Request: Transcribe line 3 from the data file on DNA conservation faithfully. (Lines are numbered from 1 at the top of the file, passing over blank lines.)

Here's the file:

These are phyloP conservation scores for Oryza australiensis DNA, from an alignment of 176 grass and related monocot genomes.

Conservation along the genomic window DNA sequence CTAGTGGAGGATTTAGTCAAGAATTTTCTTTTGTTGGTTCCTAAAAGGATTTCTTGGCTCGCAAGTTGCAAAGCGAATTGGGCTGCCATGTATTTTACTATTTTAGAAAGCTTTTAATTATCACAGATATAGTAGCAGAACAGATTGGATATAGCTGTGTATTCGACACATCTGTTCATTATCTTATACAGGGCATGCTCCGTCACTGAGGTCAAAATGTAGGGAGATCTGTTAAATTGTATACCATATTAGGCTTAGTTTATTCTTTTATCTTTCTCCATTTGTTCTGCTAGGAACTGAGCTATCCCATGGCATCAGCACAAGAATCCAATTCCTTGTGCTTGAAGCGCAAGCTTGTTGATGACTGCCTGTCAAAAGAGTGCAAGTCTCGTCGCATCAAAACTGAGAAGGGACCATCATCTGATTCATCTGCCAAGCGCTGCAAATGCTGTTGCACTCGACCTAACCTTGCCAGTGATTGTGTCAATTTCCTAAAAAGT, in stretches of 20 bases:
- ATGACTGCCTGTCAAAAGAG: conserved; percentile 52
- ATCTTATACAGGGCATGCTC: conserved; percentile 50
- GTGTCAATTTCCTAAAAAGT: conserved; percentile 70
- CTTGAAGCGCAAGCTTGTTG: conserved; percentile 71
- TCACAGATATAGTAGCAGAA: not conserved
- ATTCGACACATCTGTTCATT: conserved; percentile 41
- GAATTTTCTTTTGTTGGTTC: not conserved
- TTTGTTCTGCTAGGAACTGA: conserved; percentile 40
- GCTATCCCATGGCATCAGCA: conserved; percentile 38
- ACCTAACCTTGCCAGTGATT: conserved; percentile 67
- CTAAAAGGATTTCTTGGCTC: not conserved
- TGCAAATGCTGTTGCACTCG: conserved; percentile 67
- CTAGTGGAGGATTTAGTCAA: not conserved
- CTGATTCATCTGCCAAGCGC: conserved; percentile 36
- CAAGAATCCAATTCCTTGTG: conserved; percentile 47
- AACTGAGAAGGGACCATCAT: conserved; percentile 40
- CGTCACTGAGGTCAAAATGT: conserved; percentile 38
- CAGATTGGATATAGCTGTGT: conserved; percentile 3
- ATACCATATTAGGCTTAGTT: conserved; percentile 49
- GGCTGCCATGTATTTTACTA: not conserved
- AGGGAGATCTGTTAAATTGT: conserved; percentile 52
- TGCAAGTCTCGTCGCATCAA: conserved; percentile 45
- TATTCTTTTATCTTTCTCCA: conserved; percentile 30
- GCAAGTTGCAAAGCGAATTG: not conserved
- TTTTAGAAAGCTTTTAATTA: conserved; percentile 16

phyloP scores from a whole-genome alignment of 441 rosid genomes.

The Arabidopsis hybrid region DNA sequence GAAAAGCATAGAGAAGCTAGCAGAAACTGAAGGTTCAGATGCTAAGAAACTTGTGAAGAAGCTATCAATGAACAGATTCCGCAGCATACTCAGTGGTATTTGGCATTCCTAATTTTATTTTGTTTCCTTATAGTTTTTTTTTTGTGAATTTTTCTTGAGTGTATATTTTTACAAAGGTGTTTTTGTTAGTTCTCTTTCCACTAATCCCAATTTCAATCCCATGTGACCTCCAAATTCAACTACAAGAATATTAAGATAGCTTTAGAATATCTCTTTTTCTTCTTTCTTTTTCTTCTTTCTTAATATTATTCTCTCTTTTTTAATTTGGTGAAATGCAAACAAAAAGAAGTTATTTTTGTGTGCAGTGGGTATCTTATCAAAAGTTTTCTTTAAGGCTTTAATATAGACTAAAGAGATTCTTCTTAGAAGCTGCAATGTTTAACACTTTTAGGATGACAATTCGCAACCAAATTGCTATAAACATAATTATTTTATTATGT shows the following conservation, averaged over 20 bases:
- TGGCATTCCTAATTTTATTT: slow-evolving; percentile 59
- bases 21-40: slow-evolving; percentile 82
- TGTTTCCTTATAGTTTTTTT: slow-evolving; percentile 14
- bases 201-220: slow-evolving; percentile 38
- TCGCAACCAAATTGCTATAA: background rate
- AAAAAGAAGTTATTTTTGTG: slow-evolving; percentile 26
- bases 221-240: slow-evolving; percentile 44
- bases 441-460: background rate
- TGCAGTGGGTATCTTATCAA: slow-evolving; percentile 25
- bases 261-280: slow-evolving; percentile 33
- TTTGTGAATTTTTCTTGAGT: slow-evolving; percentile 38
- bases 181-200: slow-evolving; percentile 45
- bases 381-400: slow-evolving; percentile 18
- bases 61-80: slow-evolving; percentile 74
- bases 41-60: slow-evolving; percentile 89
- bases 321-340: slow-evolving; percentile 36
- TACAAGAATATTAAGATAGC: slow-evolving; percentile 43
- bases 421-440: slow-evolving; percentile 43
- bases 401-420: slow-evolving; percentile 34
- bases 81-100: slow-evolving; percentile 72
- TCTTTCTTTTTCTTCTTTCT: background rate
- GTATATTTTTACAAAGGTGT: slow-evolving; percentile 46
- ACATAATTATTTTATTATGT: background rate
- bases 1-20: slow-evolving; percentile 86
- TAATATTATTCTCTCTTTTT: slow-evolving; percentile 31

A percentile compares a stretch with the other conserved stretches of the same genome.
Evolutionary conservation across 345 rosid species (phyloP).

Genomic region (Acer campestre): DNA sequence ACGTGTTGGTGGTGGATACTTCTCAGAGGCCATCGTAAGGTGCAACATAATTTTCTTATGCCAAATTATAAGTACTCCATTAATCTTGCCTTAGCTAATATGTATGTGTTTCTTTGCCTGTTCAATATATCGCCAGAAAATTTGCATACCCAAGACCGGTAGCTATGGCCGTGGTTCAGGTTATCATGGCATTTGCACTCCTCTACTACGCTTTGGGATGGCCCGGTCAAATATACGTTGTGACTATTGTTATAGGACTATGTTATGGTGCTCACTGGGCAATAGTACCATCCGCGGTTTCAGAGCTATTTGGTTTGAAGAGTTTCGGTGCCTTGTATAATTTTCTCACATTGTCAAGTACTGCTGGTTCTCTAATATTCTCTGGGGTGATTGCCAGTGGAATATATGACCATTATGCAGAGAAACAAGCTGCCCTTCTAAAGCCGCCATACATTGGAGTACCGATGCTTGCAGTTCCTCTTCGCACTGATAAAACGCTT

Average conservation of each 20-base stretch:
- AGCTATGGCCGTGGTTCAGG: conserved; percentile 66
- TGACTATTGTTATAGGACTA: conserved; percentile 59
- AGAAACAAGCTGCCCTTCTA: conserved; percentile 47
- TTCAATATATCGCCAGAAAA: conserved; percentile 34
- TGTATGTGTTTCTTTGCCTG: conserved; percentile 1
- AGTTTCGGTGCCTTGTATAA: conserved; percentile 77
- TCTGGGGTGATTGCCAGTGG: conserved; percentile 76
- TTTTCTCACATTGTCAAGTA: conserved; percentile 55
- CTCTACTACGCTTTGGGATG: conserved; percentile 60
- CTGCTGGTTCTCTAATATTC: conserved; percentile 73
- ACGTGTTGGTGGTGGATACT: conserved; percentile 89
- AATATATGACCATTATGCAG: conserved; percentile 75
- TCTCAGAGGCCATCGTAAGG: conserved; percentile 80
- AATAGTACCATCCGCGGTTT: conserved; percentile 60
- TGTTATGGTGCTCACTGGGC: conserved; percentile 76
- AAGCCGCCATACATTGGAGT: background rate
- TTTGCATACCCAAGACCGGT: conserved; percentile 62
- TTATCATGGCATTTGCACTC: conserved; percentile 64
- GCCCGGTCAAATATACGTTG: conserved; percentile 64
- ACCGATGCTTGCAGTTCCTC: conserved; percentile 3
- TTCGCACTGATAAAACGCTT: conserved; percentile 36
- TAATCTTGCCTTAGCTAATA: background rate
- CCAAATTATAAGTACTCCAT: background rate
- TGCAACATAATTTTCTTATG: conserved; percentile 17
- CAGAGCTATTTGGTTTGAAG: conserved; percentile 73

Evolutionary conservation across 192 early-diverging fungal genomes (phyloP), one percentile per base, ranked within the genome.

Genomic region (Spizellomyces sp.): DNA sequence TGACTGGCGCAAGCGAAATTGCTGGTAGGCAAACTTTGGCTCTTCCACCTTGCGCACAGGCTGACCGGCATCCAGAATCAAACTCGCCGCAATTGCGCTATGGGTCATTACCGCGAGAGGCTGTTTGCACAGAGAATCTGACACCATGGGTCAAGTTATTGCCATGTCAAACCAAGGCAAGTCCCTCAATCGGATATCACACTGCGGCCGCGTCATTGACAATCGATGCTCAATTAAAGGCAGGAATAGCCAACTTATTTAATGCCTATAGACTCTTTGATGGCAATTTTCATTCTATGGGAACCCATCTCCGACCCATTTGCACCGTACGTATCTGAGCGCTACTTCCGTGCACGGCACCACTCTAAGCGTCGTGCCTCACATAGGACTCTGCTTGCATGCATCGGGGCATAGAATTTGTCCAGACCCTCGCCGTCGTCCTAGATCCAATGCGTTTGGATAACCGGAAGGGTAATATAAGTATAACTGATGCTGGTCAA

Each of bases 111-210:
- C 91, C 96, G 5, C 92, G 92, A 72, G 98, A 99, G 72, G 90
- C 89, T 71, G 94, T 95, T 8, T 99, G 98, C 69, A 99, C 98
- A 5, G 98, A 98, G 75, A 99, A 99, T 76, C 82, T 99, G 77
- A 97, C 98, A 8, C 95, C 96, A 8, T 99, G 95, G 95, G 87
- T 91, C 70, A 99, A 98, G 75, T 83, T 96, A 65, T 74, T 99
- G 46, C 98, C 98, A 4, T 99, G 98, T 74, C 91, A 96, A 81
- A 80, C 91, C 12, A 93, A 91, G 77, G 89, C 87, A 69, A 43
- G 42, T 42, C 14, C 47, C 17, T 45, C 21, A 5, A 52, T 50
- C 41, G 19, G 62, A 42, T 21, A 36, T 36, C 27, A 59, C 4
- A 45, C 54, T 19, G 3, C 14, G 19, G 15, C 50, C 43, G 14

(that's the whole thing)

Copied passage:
- ATGACTGCCTGTCAAAAGAG: conserved; percentile 52